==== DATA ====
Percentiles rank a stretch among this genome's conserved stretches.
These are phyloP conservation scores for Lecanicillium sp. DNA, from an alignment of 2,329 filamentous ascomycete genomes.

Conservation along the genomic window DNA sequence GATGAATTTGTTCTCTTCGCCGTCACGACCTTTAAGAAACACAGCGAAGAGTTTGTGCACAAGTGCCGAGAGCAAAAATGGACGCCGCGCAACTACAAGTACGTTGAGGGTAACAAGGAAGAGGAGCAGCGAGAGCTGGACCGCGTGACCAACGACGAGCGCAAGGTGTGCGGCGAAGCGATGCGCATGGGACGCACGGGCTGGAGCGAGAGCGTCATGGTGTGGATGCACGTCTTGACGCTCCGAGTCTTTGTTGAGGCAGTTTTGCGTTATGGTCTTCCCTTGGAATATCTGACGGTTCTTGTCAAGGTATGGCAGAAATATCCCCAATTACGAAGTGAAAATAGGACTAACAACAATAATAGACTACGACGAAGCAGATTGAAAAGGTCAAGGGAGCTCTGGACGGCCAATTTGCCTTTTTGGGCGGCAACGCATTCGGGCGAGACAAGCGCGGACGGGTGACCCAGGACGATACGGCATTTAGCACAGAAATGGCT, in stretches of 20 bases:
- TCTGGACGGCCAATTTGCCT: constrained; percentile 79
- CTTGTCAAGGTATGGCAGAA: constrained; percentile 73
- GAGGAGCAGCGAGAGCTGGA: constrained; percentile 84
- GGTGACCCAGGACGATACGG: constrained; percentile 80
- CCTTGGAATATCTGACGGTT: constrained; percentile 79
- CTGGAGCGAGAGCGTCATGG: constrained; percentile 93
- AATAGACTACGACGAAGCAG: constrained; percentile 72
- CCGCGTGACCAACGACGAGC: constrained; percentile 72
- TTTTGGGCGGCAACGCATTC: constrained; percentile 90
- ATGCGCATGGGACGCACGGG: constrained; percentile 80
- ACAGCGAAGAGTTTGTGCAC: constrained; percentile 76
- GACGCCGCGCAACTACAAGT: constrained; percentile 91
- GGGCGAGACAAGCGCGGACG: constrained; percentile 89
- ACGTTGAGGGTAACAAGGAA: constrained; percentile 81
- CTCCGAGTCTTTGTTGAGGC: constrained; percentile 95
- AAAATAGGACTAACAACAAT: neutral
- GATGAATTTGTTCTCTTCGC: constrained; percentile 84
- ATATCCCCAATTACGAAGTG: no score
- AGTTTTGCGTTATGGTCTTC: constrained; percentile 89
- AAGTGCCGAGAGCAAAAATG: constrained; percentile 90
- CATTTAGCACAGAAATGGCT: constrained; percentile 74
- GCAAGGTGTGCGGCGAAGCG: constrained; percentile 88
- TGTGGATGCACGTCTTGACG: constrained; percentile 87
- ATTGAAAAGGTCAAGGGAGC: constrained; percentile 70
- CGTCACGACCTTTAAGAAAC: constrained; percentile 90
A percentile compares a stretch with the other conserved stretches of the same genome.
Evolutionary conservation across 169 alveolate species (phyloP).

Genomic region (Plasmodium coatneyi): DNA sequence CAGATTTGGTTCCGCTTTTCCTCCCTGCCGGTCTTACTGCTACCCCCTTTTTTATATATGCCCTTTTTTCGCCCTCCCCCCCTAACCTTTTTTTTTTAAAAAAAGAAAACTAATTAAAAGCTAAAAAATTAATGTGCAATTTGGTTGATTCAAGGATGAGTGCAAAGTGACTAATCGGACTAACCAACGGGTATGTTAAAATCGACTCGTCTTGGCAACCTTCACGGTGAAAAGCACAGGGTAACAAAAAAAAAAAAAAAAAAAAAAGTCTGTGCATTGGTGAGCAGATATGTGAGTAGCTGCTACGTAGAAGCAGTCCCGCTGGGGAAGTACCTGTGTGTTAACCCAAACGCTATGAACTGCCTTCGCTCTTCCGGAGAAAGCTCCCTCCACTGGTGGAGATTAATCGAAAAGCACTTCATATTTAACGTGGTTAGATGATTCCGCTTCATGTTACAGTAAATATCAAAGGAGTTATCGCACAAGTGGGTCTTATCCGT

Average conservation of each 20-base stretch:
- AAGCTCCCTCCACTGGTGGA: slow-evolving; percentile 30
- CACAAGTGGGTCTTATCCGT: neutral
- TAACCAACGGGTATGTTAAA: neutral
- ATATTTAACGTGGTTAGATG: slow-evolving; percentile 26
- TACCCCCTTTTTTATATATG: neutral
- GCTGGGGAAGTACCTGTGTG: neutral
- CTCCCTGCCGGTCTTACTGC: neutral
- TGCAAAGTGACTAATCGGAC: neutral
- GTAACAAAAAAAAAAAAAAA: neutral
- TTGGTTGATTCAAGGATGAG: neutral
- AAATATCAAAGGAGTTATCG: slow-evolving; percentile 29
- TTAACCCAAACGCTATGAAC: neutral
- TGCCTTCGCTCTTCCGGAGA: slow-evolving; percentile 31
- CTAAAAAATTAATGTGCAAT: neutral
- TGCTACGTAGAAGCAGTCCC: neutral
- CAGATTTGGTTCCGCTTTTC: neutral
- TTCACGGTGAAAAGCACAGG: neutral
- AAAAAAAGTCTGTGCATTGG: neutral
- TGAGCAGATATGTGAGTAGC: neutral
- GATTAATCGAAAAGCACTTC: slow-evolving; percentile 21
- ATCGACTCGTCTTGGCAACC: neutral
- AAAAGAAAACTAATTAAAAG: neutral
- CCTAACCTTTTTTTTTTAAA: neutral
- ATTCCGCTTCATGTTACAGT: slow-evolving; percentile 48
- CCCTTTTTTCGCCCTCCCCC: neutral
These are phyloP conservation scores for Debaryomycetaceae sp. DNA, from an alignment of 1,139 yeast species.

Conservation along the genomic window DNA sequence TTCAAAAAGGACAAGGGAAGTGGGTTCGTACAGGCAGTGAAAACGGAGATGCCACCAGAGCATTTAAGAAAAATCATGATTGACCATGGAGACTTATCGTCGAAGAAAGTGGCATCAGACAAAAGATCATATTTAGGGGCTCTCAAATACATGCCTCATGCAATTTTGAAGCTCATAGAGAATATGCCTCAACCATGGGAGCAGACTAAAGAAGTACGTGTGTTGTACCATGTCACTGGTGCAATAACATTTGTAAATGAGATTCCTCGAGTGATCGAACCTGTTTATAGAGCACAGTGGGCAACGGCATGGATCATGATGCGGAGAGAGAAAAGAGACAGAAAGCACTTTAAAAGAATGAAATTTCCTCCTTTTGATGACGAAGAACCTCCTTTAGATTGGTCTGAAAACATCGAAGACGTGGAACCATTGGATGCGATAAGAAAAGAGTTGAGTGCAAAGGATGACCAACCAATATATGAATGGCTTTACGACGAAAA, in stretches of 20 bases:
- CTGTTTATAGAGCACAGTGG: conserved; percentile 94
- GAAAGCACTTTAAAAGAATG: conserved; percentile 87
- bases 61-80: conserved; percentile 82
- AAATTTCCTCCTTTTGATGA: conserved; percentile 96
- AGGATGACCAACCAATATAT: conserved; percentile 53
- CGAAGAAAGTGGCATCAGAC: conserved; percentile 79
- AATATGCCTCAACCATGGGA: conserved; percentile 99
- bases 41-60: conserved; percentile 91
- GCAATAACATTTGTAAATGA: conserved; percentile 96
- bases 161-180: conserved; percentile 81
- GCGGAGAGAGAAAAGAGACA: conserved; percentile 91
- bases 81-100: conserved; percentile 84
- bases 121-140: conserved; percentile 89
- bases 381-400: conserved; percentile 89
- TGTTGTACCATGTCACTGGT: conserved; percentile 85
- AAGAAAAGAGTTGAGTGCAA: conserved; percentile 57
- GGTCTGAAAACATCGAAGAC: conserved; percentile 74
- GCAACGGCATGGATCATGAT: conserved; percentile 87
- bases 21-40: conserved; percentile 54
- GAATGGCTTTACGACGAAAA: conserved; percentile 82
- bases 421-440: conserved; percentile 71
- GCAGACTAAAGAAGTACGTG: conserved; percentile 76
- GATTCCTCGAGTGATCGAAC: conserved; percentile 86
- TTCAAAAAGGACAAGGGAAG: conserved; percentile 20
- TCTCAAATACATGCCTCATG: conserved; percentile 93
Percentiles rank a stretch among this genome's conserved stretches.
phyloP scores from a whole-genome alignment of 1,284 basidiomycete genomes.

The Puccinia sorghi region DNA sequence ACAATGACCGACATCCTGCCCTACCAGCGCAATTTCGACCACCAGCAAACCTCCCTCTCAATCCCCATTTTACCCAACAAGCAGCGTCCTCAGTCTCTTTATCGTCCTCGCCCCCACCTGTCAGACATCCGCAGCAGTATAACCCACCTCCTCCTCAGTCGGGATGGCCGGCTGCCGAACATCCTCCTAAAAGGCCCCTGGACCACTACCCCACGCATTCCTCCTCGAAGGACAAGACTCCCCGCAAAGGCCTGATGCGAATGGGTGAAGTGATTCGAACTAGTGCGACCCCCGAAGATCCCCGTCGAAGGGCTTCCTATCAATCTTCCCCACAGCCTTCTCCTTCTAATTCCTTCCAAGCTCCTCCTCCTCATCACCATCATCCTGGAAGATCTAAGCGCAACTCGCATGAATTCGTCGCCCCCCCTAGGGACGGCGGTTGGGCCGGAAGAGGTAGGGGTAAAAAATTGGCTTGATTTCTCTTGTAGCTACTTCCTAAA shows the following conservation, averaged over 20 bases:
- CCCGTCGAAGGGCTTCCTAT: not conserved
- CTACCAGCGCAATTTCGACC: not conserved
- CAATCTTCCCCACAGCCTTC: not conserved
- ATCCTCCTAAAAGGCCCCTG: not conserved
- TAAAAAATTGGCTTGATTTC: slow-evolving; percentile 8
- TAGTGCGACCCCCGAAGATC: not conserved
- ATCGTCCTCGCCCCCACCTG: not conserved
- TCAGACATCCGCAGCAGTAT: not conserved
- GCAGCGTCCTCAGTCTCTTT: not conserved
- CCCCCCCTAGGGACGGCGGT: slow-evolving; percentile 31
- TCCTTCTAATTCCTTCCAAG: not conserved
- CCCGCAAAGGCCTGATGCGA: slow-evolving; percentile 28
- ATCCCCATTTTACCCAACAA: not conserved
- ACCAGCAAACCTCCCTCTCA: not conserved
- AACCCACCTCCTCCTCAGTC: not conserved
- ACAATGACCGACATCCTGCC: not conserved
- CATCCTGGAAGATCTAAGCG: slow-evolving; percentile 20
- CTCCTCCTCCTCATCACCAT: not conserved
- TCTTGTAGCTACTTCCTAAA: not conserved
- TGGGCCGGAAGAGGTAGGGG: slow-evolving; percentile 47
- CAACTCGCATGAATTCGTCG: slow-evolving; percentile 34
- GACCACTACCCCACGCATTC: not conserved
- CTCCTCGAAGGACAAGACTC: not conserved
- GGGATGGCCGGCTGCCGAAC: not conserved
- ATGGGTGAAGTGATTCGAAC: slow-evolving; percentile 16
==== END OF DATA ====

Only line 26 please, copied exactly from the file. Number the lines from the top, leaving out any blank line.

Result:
- TGTGGATGCACGTCTTGACG: constrained; percentile 87